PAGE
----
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Sand in the Wheels: A Dynamic Global-Game Approach

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  • Jakub Steiner

    (Northwestern University)

  • Laurent Mathevet

    (University of Texas at Austin)

Abstract

We study the impact of frictions on the prevalence of systemic crises. Agents privately learn about a fixed payoff parameter, and repeatedly adjust their investments while facing transaction costs in a dynamic global game. The model has a rich structure of externalities: payoffs may depend on the volume of aggregate investment, on the concentration of investment, or on its volatility. We examine how small frictions, including those similar to the Tobin tax, affect the equilibrium. We identify conditions under which frictions discourage harmful behavior without compromising investment volume. The analysis is driven by a robust invariance result: the volume of aggregate investment (measured in a pivotal contingency) is invariant to a large family of frictions.

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Bibliographic Info

Paper provided by Society for Economic Dynamics in its series 2012 Meeting Papers with number 123.

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Date of creation: 2012
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Handle: RePEc:red:sed012:123

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  1. Bernardo Guimaraes & Stephen Morris, 2005. "Risk and Wealth in a Model of Self-Fulfilling Currency Attacks," Levine's Bibliography 122247000000000790, UCLA Department of Economics.
  2. Colin Mayer & Wendy Carlin, 1999. "Finance, Investment and Growth," Economics Series Working Papers 1999-FE-09, University of Oxford, Department of Economics.
  3. Frankel, David M. & Morris, Stephen & Pauzner, Ady, 2003. "Equilibrium selection in global games with strategic complementarities," Journal of Economic Theory, Elsevier, vol. 108(1), pages 1-44, January.
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  5. Frankel, David M. & Burdzy, Krzysztof & Pauzner, Ady, 2001. "Fast Equilibrium Selection by Rational Players Living in a Changing World," Staff General Research Papers 11923, Iowa State University, Department of Economics.
  6. Vives, Xavier, 2006. "Strategic complementarity in multi-stage games," IESE Research Papers D/619, IESE Business School.
  7. Jakub Steiner, 2006. "Coordination in a Mobile World," CERGE-EI Working Papers wp295, The Center for Economic Research and Graduate Education - Economic Institute, Prague.
  8. Fudenberg, Drew & Levine, David K., 1988. "Open-loop and closed-loop equilibria in dynamic games with many players," Journal of Economic Theory, Elsevier, vol. 44(1), pages 1-18, February.
  9. Christophe Chamley, 2003. "Dynamic Speculative Attacks," American Economic Review, American Economic Association, vol. 93(3), pages 603-621, June.
  10. Iván Werning & George-Marios Angeletos, 2006. "Crises and Prices: Information Aggregation, Multiplicity, and Volatility," American Economic Review, American Economic Association, vol. 96(5), pages 1720-1736, December.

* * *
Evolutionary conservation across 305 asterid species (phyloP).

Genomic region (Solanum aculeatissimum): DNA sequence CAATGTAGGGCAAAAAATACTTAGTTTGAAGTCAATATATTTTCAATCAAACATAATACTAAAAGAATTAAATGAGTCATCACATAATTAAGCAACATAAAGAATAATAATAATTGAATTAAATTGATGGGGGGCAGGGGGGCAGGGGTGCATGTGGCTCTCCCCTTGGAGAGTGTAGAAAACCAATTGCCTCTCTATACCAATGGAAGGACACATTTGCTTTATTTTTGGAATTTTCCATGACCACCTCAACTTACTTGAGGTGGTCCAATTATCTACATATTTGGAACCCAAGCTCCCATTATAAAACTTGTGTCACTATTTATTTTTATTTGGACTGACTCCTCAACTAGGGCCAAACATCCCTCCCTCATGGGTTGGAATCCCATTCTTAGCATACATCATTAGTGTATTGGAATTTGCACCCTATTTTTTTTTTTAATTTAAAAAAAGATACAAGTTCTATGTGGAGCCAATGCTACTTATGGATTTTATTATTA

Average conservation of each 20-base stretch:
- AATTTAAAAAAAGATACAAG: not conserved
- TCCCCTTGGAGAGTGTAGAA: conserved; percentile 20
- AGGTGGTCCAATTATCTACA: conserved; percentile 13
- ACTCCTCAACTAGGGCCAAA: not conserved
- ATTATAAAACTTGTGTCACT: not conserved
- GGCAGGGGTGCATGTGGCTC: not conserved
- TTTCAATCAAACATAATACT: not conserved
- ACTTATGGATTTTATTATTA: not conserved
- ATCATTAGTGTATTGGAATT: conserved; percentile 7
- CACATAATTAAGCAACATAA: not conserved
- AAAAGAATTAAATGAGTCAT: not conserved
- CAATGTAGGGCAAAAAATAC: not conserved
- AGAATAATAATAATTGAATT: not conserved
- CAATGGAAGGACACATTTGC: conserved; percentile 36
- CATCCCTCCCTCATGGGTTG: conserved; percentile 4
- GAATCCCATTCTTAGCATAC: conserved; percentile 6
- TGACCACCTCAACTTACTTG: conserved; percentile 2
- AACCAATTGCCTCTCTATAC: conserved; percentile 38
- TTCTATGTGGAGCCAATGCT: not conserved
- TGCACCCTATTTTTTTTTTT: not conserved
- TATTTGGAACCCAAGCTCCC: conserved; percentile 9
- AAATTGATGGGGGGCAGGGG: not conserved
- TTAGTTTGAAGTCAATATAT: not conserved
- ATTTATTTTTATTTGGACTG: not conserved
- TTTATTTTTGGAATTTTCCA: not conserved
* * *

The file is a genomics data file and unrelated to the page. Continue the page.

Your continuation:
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  12. Carlsson, Hans & van Damme, Eric, 1993. "Global Games and Equilibrium Selection," Econometrica, Econometric Society, vol. 61(5), pages 989-1018, September.
  13. Steiner, Jakub, 2008. "Coordination of mobile labor," Journal of Economic Theory, Elsevier, vol. 139(1), pages 25-46, March.
  14. Dasgupta, Amil, 2007. "Coordination and delay in global games," Journal of Economic Theory, Elsevier, vol. 134(1), pages 195-225, May.
  15. Kováč, Eugen & Steiner, Jakub, 2013. "Reversibility in dynamic coordination problems," Games and Economic Behavior, Elsevier, vol. 77(1), pages 298-320.
  16. George-Marios Angeletos & Alessandro Pavan, 2007. "Dynamic Global Games of Regime Change: Learning, Multiplicity and Timing of Attacks," Discussion Papers 1497, Northwestern University, Center for Mathematical Studies in Economics and Management Science.
  17. Itay Goldstein & Emre Ozdenoren & Kathy Yuan, 2011. "Learning and Complementarities in Speculative Attacks," Review of Economic Studies, Oxford University Press, vol. 78(1), pages 263-292.
  18. George-Marios Angeletos & Christian Hellwig & Alessandro Pavan, 2007. "Dynamic Global Games of Regime Change: Learning, Multiplicity, and the Timing of Attacks," Econometrica, Econometric Society, vol. 75(3), pages 711-756, 05.
  19. Sylvain Chassang, 2010. "Fear of Miscoordination and the Robustness of Cooperation in Dynamic Global Games With Exit," Econometrica, Econometric Society, vol. 78(3), pages 973-1006, 05.
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Cited by:
  1. Eugen Kovac & Jakub Steiner, 2008. "Reversibility in Dynamic Coordination Problems," ESE Discussion Papers 183, Edinburgh School of Economics, University of Edinburgh.
  2. Hynek Lavicka & Tomas Lichard & Jan Novotny, 2014. "Sand in the Wheels or Wheels in the Sand? Tobin Taxes and Market Crashes," CERGE-EI Working Papers wp511, The Center for Economic Research and Graduate Education - Economic Institute, Prague.

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